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Grandparents as parents
Childhood obesity

As March begins, we long for warmer days and greener grass. This is the month in which we celebrate St. Patrick's Day, and traditionally we eat a meal of corned beef and cabbage. And at our house, we always make shamrock-shaped sugar cookies with that yummy almond-flavored frosting we all love so much.

Those of us who are parenting our grandchildren need to be aware of what our grandchildren are eating, however—every day, not just on holidays. We must make sure they eat a diet rich in fruits and vegetables so a cookie or cupcake won't be a problem for them as a special treat on holidays or birthdays.

Childhood obesity is the condition in which excess body fat negatively affects a child's health or well-being. It is on the rise in the United States and is reaching epidemic proportions.

Obesity in early childhood can lead to adult obesity. First Lady Michelle Obama started the Let's Move Campaign on Jan. 6 to combat childhood obesity, and the government has intervened to make school lunches more healthful and lower in calories.

Children become overweight and obese for a variety of reasons. The most common causes are genetic factors, lack of physical activity, and poor eating patterns—or a combination of the three. Only rarely is being overweight caused by a medical condition such as a hormonal problem.

If your grandchild is diagnosed with childhood obesity or even receives a warning that she is at risk, it can be devastating. This is especially true for the grandma who has taken on the parenting role. But there are many ways to reduce or prevent obesity in your grandchild. In doing so, you'll lower her risk of serious health consequences.

The first thing to do is to improve your grandchild's eating habits. This is important for any child, but especially for the overweight child. Your grandchild does not need a crash diet. He needs an improved way of eating that he can sustain for years to come. Discuss his needs with a doctor or nutritionist. Generally, he will need a diet low in fat and empty calories but rich in fruits, vegetables, low-fat dairy, lean meats, and whole grains. Eliminate the empty calories found in juice and soda. Low-fat milk and water are much better beverage choices. It will particularly help your grandchild if the whole family can eat in the same healthful manner. Limit sweet treats, giving fresh or frozen fruit as desserts.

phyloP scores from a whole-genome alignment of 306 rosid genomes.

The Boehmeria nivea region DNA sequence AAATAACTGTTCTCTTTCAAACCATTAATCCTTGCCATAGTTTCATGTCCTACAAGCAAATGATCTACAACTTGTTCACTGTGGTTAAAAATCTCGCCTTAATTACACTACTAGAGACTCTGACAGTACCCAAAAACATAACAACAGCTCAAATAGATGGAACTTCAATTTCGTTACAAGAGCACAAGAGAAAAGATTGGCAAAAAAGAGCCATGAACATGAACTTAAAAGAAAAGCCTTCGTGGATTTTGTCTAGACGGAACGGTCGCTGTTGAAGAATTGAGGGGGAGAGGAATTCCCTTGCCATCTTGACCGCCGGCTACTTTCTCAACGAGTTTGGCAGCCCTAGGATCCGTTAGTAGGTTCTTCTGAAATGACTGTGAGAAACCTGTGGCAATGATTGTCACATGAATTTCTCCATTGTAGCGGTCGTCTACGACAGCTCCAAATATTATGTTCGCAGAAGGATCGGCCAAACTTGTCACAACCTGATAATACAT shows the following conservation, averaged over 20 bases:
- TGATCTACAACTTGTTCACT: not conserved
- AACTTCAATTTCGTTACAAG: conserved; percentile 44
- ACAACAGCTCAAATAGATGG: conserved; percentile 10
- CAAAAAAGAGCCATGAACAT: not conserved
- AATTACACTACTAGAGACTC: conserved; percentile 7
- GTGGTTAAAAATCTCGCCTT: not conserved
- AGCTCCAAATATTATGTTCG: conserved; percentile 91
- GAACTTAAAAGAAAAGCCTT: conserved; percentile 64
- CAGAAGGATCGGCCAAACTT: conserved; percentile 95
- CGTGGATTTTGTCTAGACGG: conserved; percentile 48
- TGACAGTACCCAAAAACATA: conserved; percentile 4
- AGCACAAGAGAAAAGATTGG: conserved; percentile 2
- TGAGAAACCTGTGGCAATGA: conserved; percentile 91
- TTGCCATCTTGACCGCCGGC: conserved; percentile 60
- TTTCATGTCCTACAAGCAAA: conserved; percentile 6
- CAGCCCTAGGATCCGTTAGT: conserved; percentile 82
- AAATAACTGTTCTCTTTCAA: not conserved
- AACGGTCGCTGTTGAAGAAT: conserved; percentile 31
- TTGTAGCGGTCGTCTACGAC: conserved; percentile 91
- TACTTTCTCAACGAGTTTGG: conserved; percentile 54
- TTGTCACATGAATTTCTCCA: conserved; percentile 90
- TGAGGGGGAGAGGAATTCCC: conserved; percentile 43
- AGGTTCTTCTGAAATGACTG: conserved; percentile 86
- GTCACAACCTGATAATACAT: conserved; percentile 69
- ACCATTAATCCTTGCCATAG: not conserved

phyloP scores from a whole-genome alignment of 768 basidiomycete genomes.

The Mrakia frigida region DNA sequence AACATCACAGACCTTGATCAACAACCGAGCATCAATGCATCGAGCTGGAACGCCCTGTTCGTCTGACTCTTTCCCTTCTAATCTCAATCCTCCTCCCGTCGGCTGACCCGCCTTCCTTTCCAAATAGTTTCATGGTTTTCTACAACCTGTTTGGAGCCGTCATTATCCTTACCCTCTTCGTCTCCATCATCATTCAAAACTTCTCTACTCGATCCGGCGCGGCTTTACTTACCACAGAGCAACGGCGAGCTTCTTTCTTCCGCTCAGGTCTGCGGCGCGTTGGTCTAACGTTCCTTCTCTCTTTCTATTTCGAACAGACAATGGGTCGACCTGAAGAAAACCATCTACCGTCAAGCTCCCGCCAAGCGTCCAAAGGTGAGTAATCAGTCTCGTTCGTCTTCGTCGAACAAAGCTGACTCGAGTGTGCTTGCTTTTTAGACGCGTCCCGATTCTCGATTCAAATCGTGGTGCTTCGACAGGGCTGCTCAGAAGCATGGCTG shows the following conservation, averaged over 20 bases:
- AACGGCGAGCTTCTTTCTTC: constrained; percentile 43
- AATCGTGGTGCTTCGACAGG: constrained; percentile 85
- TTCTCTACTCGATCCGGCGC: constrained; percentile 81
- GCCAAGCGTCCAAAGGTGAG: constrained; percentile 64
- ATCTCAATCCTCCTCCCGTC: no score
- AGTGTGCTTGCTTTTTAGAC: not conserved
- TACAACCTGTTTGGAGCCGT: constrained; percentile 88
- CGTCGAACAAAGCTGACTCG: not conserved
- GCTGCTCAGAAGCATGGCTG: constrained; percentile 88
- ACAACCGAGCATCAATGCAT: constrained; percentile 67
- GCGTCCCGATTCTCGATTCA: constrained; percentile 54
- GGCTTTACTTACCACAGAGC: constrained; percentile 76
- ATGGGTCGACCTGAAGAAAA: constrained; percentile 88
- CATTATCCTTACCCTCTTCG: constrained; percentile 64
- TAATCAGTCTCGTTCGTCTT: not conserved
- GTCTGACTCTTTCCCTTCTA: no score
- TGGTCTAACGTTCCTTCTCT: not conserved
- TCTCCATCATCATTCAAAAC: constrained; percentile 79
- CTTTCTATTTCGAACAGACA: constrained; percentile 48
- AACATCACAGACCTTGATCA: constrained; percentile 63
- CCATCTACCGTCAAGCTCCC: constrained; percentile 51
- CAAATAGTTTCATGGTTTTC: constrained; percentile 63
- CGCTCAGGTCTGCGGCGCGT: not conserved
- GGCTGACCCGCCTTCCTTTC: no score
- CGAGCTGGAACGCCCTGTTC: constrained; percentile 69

You should also increase your grandchild's physical activity—and here again, it will work better if the whole family gets more active together. People of all ages, from preschoolers to senior adults, should be active for 60 minutes every day. Don't panic! Short bursts of 10 to 20 minutes of activity several times a day are OK. Find some activities that you can do with your grandchildren, such as walking, biking, and swimming. My grandkids' favorite was swimming, and we purchased season swim memberships every year. As your family becomes more active, be sure to limit sedentary activities such as TV and video games.

Children who are overweight often have low self-esteem, and the two conditions can combine to form a hard-to-stop cycle. So, as you help your grandchild make physical changes through diet and exercise, be sure to build her emotional and psychological health, as well. Perhaps it would be beneficial to seek help with this from a family therapist.

My best wishes to all of you and your precious grandchildren for a healthy and happy St. Patrick's Day!